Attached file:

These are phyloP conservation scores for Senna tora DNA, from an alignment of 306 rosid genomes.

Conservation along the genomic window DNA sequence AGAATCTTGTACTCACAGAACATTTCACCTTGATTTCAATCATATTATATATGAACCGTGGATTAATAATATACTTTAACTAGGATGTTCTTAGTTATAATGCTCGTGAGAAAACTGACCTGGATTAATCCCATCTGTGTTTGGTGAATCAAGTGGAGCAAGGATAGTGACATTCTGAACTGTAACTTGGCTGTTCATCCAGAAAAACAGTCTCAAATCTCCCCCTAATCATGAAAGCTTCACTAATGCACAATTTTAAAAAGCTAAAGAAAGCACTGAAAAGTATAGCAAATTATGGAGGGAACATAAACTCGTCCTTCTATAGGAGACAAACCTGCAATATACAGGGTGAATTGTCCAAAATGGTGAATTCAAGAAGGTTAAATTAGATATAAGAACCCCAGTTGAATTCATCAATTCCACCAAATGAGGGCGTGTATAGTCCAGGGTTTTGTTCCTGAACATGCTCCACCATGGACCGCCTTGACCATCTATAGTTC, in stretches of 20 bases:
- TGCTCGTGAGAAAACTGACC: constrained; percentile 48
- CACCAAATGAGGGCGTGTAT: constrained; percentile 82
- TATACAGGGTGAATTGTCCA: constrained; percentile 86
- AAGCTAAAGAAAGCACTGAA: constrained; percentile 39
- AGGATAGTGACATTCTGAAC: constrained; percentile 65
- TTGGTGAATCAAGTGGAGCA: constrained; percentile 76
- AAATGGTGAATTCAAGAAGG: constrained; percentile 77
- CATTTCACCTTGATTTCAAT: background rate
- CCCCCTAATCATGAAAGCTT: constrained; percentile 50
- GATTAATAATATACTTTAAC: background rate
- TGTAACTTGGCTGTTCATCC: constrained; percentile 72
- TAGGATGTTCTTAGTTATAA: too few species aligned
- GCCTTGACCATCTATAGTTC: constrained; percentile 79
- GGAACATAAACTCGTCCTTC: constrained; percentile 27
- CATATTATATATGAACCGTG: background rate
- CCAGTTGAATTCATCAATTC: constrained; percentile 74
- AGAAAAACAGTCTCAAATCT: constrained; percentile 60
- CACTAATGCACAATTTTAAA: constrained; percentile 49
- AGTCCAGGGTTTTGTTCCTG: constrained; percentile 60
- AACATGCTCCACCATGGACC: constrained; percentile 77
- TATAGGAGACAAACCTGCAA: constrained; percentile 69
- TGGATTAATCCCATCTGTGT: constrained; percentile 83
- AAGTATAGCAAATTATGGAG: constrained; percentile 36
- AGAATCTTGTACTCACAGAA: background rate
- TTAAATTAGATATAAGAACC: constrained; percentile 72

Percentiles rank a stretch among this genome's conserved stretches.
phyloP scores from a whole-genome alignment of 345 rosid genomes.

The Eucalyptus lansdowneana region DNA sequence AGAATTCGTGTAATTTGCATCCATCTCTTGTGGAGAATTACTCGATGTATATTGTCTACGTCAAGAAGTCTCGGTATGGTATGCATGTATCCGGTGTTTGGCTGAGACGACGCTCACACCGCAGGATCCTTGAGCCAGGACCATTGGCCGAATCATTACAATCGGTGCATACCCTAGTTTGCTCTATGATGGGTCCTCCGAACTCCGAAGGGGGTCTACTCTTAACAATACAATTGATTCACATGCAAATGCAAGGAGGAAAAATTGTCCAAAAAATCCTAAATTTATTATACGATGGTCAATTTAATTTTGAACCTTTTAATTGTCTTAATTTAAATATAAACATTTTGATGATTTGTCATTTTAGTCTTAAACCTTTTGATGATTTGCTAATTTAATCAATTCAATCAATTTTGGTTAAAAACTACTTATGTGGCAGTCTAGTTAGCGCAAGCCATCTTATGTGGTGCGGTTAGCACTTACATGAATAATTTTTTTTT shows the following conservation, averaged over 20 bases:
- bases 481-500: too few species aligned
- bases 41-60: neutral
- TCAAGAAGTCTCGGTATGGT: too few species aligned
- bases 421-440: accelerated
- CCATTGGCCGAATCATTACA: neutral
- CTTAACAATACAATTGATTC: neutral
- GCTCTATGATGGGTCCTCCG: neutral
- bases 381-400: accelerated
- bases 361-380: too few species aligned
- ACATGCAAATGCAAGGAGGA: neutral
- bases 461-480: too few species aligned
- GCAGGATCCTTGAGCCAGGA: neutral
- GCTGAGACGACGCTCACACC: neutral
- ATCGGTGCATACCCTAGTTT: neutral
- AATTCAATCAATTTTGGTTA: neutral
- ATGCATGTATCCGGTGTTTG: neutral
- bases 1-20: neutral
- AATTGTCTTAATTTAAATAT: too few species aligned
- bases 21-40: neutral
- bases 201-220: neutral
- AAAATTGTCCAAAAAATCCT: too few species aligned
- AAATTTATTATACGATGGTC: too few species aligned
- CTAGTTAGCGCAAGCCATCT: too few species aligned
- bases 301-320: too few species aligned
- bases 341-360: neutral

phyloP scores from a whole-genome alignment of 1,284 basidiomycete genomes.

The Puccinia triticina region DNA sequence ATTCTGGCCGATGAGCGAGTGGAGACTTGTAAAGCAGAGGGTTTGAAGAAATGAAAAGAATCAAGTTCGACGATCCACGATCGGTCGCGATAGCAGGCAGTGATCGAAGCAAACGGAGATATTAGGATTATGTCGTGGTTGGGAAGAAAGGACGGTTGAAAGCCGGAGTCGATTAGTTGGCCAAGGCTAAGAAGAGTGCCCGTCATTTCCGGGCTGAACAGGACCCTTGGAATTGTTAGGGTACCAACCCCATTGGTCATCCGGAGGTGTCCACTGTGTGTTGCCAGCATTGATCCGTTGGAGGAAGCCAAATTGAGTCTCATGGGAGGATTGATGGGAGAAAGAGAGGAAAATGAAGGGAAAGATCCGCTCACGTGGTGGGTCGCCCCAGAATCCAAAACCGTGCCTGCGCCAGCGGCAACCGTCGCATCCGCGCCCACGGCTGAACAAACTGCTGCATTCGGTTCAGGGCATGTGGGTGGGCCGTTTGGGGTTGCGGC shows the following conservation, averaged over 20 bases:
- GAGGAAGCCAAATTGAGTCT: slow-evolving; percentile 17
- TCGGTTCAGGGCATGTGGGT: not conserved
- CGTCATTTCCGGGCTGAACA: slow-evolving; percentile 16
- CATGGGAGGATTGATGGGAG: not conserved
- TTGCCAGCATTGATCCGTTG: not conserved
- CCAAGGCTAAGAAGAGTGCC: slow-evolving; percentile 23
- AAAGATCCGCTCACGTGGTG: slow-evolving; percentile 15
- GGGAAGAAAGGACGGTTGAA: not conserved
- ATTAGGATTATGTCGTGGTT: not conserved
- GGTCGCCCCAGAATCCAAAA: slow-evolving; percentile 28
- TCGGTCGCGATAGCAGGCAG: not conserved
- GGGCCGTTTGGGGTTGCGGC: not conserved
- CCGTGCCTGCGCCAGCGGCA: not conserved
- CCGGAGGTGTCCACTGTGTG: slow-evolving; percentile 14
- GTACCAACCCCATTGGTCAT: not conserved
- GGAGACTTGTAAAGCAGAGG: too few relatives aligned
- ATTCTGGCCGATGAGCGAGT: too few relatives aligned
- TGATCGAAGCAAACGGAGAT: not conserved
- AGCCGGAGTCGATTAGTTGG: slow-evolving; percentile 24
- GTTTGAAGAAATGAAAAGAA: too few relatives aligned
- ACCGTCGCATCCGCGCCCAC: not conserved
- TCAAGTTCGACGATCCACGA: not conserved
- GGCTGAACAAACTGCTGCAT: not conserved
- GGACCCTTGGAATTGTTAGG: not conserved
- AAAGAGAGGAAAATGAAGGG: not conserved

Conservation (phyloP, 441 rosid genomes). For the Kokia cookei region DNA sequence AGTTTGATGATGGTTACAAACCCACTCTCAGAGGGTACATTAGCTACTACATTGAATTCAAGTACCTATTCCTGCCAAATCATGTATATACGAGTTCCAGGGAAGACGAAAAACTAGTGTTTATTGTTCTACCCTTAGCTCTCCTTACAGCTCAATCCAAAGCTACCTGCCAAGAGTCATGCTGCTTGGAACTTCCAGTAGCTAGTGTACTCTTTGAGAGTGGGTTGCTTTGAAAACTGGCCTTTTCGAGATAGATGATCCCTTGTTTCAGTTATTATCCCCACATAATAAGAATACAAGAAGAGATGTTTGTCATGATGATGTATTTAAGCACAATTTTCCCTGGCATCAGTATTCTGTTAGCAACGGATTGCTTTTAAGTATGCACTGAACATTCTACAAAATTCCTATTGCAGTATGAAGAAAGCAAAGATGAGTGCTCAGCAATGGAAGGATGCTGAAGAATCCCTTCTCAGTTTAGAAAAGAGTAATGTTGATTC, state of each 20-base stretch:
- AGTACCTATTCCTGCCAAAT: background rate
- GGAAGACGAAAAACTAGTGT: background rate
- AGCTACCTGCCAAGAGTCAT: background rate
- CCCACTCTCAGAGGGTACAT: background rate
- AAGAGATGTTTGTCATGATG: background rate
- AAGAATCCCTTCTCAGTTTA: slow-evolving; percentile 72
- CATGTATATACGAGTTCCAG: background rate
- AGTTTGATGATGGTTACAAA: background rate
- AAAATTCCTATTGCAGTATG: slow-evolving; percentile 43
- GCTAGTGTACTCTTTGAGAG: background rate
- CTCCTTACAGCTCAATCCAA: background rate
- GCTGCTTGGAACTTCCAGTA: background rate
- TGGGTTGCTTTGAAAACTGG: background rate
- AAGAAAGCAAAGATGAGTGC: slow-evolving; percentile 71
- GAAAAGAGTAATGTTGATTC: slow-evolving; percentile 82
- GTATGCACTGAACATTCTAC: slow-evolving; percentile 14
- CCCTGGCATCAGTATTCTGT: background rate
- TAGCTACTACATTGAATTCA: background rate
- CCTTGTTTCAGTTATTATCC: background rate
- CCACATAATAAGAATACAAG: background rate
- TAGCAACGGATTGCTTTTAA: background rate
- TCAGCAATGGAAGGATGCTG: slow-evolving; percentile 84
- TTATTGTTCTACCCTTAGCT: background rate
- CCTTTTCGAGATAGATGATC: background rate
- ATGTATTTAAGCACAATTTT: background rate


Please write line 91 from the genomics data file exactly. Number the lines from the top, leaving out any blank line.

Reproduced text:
- AGTTTGATGATGGTTACAAA: background rate